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4 Effortless Tips To Help You Write Without Ambiguity

4 Effortless Tips To Help You Write Without Ambiguity

When you write your entry for an essay competition, it’s important you lead the judge or, in some cases, the readers to comprehend only what you intend. This implies not giving room for more than one reasonable interpretation of your expressions.

Does this make any definite meaning?

That’s exactly what it means to write without ambiguity. It’s to express your points in crystal clear, easy-to-understand sentences which leave no room for vagueness or uncertainty.

Most times, ambiguity creeps into essays with the writer oblivious of them. This is truer in no milieu than Nigeria, a nation of non-native speakers of the English Language. Do you find that people often draw reasonable deductions from your expressions other than the meaning you intend to convey?

Stay calm! You aren’t alone. Everyone does. Some grammar tips are provided below to help you write without ambiguity, or more aptly, with lesser ambiguity.

1. Use Proper Antecedents for Pronouns

Everyone knows that a pronoun represents a noun or nouns in sentences to avoid redundancy. But how often do we see pronouns pointing to no identifiable noun in particular?

The correct usage of a pronoun would leave no one in doubt about the particular noun – the antecedent – it represents. If the antecedent the pronoun replaces isn’t crystal clear, use the noun itself rather than the pronoun, even if you end up with a seemingly redundant sentence.

It’s ambiguous for instance to write:

After the discourse between the Manager and the Secretary, he proceeded to the lavatory and cursed the day he first met him.

(In the above, we aren’t sure who the “he” and “him” each refers to).

This uncertainty can be sidestepped by rewriting the above to read:

After the discourse between the Manager and the Secretary, the Secretary proceeded to the lavatory and cursed the day he first met the former.

2. Use Only Explained Acronyms

Acronyms are words or letters formed from the first letters of the words that make up the name of a thing. Some of them are quite notorious, enjoying universal intelligibility. Examples are UN, ICT, ECOWAS, AIDS, etc. For those that aren’t well-known, it’s crucial you spell them out in full the first time you use them.

So it would be unconscionable to write:

Pressure groups including the SNG, the YFD and the NLC took to the street protesting the increment in the pump price of petrol. The protest led by the NLC matured into a mob causing security lapses.

To eschew all traces of vagueness, simply write:

Pressure groups including the Save Nigeria Group (SNG), the Youth For Democracy (YFD) and the Nigerian Labour Congress (NLC) took to the street protesting the increment in the pump price of petrol. The protest led by the NLC matured into a mob causing security lapses.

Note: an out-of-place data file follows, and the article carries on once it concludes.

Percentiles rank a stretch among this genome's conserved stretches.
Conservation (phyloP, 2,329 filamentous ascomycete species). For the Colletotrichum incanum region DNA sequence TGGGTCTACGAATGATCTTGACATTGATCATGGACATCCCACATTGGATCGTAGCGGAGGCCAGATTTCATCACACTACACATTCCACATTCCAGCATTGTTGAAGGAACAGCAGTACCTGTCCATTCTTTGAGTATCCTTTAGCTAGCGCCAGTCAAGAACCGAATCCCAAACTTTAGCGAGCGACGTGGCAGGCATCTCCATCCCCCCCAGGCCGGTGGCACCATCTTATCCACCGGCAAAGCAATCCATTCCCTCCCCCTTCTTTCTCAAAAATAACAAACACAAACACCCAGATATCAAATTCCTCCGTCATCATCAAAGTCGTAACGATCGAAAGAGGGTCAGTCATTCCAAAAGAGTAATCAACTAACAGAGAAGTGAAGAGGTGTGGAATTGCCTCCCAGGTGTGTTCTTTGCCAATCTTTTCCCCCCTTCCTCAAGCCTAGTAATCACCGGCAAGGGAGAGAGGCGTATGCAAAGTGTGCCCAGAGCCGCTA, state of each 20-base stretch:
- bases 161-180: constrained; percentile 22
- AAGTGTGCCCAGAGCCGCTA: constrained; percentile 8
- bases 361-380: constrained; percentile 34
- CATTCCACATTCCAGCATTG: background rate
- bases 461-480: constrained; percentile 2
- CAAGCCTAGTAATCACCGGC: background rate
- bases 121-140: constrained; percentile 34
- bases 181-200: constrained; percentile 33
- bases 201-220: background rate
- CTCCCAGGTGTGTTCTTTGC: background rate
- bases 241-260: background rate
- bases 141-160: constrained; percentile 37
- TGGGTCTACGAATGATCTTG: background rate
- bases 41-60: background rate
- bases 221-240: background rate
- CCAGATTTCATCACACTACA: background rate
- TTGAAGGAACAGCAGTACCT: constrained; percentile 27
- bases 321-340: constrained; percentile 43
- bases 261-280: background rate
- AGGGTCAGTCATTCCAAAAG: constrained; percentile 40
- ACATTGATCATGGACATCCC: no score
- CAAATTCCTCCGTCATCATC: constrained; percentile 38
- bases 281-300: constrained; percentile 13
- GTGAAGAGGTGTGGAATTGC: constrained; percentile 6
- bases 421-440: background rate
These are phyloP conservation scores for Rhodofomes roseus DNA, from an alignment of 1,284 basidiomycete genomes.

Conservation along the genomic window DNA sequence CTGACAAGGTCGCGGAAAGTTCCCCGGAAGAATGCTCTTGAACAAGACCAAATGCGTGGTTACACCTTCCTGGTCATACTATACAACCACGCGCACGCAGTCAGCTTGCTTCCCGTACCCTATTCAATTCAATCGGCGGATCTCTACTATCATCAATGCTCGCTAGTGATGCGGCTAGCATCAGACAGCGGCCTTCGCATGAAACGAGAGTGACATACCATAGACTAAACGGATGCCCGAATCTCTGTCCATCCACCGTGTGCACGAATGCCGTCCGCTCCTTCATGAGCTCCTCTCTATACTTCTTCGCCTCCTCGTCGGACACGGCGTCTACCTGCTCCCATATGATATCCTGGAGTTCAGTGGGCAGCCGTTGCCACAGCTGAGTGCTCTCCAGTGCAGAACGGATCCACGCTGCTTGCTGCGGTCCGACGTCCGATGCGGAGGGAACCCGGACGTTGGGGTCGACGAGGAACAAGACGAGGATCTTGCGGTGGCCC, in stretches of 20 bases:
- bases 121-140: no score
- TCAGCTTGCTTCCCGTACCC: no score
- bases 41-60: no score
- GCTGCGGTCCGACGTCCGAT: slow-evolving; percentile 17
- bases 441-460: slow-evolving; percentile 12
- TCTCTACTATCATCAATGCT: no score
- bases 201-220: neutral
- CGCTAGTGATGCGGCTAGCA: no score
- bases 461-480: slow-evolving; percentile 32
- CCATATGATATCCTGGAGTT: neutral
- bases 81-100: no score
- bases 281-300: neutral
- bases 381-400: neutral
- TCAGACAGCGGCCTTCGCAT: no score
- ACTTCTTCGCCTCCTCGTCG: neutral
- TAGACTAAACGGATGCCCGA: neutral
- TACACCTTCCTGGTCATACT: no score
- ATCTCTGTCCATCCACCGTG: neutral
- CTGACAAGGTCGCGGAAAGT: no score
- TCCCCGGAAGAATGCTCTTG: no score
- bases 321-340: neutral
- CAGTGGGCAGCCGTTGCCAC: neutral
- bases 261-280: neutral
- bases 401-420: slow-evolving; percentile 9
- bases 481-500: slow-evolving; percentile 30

3. Avoid the Dangling Participle

When you start a sentence with a participle, the other part of the sentence should start with the noun or pronoun the participle describes. Failing to appropriately complement the participle and what it refers to, makes the participle dangle…and that’s a fine way to create ambiguity or gibberish.

So, it’s not cool to say:

Shocked to the marrow, fears gripped the woman.

Or:

Driving recklessly on the busy road, the dog was hit by a vehicle.

Instead, say:

Shocked to the marrow, the woman was gripped by fears.

Or:

Driving recklessly on the busy road, the driver hit the dog with his vehicle.

The rule is: the doer of the action in the participle (e.g. “Shocked to the marrow”) should be the first thing you introduce after the participle.

4. Write Short Sentences

There is a tendency to end up with clumsy and ambiguous expressions when you choose to use long sentences jam-packed with many clauses and ideas. If you’ve read a court judgment before, you’d know that a single sentence can contain over 300 words and run into pages, and yet be unambiguous. But this is only one exception to the rule.

In “Martin Luther King’s Letter from Birmingham Jail” of April 16, 1963 you’ll find a sentence containing an incredible 310 words. Sounds ingenious, but that’s not what you hope to win an essay with.

The longer the clumsier is a rule very true of sentences. Ernest Hemingway was once challenged to tell an entire story in only 6 words. With admirable simplicity, he wrote:

For sale: baby shoes, never used.

Can you emulate him?

Don’t say:

I bought a shirt with white buttons which has red parches and a large collar.

Which has white parches, the shirt or the button? We don’t know. So break the sentence into two to read:

I bought a shirt. It has with white buttons, red parches and a large collar.

Now you can write clearer and tell the judge to mark your essay only what you intend. Have you found this helpful and interesting? Then subscribe to our newsletter with your email to get more cool updates. Also remember to leave your comments below.

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About Muhammed Abdullahi Tosin

Writer. Difference Maker. Entrepreneur. Author, Your Right To Write & Vertical Writing. Winner, 11 Writing Prizes.

Comments

  1. Yusuff olayode says:

    A reasonable piece…..

  2. Cool stuff. simple, instructive, and educative.Thumbs up.

  3. cletus okosun says:

    Nice one. Thanks to you.

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